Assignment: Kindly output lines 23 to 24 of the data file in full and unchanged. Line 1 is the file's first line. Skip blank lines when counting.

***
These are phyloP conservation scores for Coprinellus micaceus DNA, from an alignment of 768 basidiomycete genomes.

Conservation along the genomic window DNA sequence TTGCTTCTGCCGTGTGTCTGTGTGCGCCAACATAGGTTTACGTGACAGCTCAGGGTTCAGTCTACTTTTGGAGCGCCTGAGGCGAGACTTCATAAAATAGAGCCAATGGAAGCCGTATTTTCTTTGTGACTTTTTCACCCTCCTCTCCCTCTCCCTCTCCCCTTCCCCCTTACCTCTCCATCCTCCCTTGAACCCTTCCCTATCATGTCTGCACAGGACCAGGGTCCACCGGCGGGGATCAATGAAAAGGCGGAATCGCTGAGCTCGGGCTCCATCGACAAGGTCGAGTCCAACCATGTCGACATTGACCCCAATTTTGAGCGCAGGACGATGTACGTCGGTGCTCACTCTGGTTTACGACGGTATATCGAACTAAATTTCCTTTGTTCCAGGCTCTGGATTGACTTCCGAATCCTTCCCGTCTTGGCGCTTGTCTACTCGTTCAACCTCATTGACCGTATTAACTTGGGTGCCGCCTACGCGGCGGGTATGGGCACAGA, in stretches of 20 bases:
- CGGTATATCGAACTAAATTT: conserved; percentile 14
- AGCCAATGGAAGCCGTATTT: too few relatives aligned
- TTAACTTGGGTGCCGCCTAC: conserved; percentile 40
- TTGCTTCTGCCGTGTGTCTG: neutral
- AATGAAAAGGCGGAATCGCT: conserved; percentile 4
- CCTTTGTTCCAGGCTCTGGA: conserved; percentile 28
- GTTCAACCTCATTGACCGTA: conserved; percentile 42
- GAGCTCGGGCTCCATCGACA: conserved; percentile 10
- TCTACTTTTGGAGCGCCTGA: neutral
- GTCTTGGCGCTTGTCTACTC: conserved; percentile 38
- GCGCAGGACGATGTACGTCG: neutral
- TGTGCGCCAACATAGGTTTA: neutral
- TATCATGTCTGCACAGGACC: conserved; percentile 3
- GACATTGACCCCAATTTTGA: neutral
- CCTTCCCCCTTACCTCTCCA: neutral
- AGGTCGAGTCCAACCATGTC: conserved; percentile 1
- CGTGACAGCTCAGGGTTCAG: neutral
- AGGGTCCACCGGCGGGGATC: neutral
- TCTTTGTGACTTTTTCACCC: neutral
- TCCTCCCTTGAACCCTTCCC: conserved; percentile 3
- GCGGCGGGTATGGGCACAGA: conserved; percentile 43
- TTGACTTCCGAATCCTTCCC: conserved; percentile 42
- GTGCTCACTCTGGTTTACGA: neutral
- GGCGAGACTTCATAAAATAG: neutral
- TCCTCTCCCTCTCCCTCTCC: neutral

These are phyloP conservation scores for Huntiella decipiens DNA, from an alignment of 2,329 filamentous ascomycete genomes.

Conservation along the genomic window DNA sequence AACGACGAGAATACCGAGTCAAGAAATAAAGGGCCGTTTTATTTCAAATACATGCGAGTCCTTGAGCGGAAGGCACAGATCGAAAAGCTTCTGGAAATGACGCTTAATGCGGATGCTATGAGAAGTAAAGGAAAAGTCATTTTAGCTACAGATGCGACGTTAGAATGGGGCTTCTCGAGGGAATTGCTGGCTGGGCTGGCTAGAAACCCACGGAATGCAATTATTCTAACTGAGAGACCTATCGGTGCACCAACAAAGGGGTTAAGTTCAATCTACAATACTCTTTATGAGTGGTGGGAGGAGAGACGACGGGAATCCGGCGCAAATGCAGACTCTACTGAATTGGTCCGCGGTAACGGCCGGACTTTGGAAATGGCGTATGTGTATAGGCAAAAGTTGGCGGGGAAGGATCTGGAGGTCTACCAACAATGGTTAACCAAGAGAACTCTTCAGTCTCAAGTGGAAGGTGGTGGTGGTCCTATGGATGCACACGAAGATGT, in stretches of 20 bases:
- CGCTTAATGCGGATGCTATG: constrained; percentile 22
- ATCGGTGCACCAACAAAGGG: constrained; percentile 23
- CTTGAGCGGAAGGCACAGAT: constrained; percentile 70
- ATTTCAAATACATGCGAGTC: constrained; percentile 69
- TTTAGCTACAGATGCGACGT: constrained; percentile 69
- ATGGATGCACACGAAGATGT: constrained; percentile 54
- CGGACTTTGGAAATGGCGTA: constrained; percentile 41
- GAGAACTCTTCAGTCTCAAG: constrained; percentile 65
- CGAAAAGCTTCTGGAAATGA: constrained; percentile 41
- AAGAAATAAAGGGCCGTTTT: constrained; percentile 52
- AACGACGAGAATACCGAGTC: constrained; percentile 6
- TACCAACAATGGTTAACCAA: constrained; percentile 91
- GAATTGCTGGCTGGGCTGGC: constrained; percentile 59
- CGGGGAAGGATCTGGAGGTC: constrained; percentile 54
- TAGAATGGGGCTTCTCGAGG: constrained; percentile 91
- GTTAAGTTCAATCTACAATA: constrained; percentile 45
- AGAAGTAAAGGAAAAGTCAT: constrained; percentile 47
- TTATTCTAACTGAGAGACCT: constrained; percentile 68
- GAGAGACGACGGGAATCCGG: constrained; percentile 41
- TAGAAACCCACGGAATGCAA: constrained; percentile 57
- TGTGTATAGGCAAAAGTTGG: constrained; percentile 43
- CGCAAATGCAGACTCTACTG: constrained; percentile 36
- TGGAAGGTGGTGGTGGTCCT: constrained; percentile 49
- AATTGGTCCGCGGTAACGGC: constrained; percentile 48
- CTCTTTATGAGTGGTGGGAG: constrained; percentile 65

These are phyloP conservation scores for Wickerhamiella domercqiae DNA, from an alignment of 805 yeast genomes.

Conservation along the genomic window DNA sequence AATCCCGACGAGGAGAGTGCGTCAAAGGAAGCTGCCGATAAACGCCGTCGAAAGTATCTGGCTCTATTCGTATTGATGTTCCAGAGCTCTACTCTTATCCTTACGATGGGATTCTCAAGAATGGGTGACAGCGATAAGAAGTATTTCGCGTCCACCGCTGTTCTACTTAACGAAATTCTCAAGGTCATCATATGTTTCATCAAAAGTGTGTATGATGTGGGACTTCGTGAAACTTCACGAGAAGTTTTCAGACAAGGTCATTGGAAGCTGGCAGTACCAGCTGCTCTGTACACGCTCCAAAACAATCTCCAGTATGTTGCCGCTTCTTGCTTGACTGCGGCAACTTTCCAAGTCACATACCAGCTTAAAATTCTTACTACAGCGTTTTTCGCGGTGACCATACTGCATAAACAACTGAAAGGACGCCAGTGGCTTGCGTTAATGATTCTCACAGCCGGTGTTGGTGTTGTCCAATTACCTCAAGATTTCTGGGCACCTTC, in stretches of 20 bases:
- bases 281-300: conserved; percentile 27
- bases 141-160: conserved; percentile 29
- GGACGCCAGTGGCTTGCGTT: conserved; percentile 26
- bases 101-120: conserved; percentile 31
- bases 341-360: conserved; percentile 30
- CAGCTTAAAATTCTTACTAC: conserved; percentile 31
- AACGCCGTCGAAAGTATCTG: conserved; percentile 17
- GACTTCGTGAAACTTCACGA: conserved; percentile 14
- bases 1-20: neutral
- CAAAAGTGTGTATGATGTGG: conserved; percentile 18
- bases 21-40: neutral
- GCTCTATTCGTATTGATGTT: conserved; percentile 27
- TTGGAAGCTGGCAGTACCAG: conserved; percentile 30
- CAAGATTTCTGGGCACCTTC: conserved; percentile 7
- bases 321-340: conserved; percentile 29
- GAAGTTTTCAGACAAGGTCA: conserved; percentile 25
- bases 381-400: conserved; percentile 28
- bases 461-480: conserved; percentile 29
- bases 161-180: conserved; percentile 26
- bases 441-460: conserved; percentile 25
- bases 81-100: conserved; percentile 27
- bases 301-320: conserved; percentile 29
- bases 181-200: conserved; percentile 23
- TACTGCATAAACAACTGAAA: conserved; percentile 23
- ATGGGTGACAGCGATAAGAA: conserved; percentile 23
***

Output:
- GCGGCGGGTATGGGCACAGA: conserved; percentile 43
- TTGACTTCCGAATCCTTCCC: conserved; percentile 42